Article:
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Thursday, October 08, 2015

Pearls Before A Swine

photo: Tablet Magazine

I was reading Tablet, and in particular an article about how attendance-poor synagogues could learn from Best Buy, and how it had turned around it fortunes by concentrating on the reality - not the virtual reality - of having a customer come in to experience a sensory, haptic, audio and visual experience of the items it provided.

... Rather than abandon the traditional mantle for other, lighter ones that feel more colorful and cool and contemporary, synagogues should reiterate that their predominant commitment is, as it has always been, to the collective practice of religious ritual. Instead of expecting their staff to look and sound like that cool RA you secretly crushed on in college, they should invest in training members of the clergy to speak confidently and knowledgeably about the words we recite when we pray and the intricate theology these prayers form and the subtle but meaningful ways in which this theology differs from other belief systems. Instead, the closest you’re likely to get to theology in shul these days is some well-meaning muttering about tikkun olam, as if professing our commitment to repairing the world was something more than spiritual smooth jazz, all feelgood and no real depth. These prayers our ancestors have been reciting since they’ve dwelled in sun-stricken tents have meaning, and it’s that meaning, that ancient and primordial connection, we seek when we plop down in the pew.

Let’s have more of that, then. There are many other places we can go to be cool, and many other ways for us to be Jewish, but we still want to go to a place where we can forget about the cheaper and quicker thrills of the world outside. It’s the High Holiday season, and it’s time for another miraculous turnaround...

I went to Best Buy two days ago; I was getting two new front tires for the car, and while I waited, I walked to City Bakery to buy freshly baked pita, which I ate while walking up and across Rochester Road to the Best Buy.
I needed 2 or 3 loaves pita, since Rochester Road was not actually designed with pedestrians in mind. At the intersection where I crossed, there was only one crosswalk from west to east, and it was sort of Cabinet-of-Doctor-Caligari-ish expressionistic, modernistic, Norman Bel Geddes seeing into the future-istic at the 1939 New York World's Fair only to have his budget slashed by Robert Moses, and ending up with half a perisphere and a walkway to a briarpatch.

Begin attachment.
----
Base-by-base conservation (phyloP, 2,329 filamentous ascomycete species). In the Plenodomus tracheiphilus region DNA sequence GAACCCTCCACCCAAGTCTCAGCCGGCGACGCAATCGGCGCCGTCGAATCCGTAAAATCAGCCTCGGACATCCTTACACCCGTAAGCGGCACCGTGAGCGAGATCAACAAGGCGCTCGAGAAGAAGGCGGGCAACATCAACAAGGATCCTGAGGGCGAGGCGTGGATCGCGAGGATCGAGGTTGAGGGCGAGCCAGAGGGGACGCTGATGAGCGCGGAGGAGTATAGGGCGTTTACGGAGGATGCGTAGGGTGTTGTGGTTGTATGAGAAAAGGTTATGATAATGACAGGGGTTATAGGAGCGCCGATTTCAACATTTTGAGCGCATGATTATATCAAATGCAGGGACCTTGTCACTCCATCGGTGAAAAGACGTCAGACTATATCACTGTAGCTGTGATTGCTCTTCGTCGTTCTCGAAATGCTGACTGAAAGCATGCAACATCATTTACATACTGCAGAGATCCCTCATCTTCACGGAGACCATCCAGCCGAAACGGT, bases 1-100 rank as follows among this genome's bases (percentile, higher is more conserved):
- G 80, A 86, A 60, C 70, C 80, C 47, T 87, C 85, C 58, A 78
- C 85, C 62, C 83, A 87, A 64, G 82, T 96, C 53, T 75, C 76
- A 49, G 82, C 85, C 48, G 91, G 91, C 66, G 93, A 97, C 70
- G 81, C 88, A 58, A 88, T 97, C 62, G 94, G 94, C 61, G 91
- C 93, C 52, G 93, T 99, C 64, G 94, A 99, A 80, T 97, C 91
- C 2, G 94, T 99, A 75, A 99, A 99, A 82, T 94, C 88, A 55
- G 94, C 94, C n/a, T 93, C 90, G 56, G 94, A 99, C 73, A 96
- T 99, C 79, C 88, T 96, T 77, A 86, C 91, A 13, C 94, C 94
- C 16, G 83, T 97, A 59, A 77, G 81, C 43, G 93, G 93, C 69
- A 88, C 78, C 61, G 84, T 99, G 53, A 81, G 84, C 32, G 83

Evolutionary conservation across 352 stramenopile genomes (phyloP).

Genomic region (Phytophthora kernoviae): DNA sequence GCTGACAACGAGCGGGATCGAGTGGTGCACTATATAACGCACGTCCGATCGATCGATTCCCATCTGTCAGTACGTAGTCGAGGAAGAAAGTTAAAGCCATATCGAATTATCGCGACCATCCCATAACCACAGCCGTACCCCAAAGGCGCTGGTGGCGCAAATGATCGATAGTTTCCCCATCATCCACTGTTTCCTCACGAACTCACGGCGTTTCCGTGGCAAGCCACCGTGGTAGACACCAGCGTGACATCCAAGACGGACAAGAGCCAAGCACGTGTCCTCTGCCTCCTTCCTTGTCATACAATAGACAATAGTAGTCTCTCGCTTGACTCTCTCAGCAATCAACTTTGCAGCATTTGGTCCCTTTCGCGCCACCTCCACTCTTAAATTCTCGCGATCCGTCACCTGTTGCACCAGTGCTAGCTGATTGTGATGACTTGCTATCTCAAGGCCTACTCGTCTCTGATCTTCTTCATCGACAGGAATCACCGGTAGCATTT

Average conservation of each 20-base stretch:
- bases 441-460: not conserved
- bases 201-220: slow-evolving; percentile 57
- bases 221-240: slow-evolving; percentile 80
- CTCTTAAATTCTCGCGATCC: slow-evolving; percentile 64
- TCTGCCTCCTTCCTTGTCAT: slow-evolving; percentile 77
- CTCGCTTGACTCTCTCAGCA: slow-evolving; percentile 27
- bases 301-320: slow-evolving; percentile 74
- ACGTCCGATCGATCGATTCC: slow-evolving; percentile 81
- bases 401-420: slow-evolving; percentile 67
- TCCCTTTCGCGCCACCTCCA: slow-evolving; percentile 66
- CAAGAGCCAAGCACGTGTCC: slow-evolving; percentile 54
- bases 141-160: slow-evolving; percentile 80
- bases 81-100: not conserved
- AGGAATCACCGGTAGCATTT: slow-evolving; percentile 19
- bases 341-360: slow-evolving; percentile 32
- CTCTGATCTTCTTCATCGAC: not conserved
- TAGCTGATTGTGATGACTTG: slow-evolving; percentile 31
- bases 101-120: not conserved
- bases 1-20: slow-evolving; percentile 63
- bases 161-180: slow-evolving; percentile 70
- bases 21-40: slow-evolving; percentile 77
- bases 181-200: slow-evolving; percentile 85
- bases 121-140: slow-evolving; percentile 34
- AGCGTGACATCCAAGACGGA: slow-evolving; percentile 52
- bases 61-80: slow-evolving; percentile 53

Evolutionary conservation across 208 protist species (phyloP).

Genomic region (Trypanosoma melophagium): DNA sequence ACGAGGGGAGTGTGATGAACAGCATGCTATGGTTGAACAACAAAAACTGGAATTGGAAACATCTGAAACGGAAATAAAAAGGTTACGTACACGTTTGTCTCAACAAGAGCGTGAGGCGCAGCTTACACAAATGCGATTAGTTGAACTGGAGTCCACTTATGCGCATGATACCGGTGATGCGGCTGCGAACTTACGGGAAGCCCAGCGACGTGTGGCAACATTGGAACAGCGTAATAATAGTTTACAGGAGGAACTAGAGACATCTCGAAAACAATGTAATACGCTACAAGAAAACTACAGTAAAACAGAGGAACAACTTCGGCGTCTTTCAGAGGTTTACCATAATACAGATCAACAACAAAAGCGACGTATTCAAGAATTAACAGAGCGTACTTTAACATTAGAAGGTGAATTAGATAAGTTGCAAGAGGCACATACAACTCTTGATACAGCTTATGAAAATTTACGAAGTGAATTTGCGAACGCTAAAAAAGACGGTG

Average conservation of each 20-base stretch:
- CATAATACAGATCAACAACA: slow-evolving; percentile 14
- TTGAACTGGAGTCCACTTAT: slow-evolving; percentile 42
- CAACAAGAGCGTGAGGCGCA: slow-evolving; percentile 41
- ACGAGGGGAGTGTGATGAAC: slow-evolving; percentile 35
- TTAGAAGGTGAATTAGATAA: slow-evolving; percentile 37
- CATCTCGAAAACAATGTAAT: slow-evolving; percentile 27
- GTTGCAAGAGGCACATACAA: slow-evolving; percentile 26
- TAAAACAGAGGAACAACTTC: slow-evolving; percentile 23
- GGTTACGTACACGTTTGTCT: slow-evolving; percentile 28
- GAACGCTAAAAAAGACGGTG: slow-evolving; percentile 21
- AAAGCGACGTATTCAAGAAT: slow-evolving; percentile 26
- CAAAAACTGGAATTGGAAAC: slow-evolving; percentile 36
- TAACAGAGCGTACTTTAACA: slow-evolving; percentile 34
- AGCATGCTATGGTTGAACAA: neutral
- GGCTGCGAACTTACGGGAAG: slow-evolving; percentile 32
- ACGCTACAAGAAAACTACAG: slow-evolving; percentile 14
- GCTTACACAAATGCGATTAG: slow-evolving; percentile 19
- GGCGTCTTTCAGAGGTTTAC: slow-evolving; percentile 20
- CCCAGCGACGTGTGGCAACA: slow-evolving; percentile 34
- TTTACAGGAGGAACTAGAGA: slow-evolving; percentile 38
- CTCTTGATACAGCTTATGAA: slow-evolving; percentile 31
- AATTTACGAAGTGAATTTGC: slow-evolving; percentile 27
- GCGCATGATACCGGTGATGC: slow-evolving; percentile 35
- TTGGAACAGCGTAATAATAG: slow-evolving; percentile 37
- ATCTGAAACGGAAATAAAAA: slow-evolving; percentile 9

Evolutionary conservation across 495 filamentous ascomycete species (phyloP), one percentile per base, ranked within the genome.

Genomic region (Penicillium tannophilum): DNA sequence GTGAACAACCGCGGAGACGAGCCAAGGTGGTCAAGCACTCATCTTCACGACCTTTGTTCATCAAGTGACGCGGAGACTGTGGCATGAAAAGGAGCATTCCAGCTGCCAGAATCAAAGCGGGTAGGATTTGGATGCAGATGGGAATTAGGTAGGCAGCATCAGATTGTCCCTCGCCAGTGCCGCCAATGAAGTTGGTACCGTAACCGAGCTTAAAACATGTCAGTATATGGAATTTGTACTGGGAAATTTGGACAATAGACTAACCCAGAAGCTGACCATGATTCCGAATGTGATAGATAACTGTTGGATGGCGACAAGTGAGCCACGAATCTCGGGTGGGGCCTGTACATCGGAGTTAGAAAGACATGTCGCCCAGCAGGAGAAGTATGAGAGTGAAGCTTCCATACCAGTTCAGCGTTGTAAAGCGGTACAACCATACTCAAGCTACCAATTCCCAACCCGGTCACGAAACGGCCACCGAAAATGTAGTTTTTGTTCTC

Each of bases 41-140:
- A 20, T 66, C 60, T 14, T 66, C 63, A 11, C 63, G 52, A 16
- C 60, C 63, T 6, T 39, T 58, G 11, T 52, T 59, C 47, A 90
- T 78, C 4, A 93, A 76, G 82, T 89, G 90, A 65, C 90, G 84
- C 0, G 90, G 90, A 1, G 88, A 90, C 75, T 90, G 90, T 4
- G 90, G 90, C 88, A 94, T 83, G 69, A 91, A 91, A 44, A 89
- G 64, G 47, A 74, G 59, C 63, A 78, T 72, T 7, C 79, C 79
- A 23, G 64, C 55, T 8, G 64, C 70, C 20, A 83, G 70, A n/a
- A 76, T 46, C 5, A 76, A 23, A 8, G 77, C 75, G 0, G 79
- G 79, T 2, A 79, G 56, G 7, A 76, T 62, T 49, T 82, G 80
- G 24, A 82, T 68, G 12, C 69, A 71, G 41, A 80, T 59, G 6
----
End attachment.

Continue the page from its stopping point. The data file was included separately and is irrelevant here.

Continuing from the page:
I made it to Best Buy and entered.
It was indeed a temple. I asked where the cellphones were, and the gatekeeper pointed me in the right direction, muttering "Lasciate ogni speranza voi ch'entrate... senza oro!"  (Leave behind all hope, ye who enter without gold!)

It was a "if you have to ask how much it costs, you cannot afford it" experience.

It is one thing to throw around hundreds and hundreds for new tech gadgets; everybody does that; it is the style. I can throw around money with the best of them.
However, it is that devilish monthly service fee that grinds me. $500 per year for a device which will beep incessantly at all hours of the day and night, keeping me close to my emails from commercial establishments that want to suck me into their virtual reality is a lot of simoleons.

I heard J.P. Morgan is buying mortgages and phone plan paper from various institutions......

Actually, the worst program I saw so far was something associated with AARP... Consumers something-or-other... and it had all its prices as monthly payment amounts for phone and monthly payments for plan.
The gizmo that was listed at $25 per month ended up costing $400 to $700, and it seems as if this whole approach was predicated on the fact that I would go along and blithely pay $25 for month M and then short term memory ghastliness would render me senseless to the treadmill-in-the-poorhouse nature of the affair... namely that month M+1 was only 28 days (or so) away, and so on for the balance of my dismal life.

I left. I felt they breathed a sigh of relief. I was not "the right kind".


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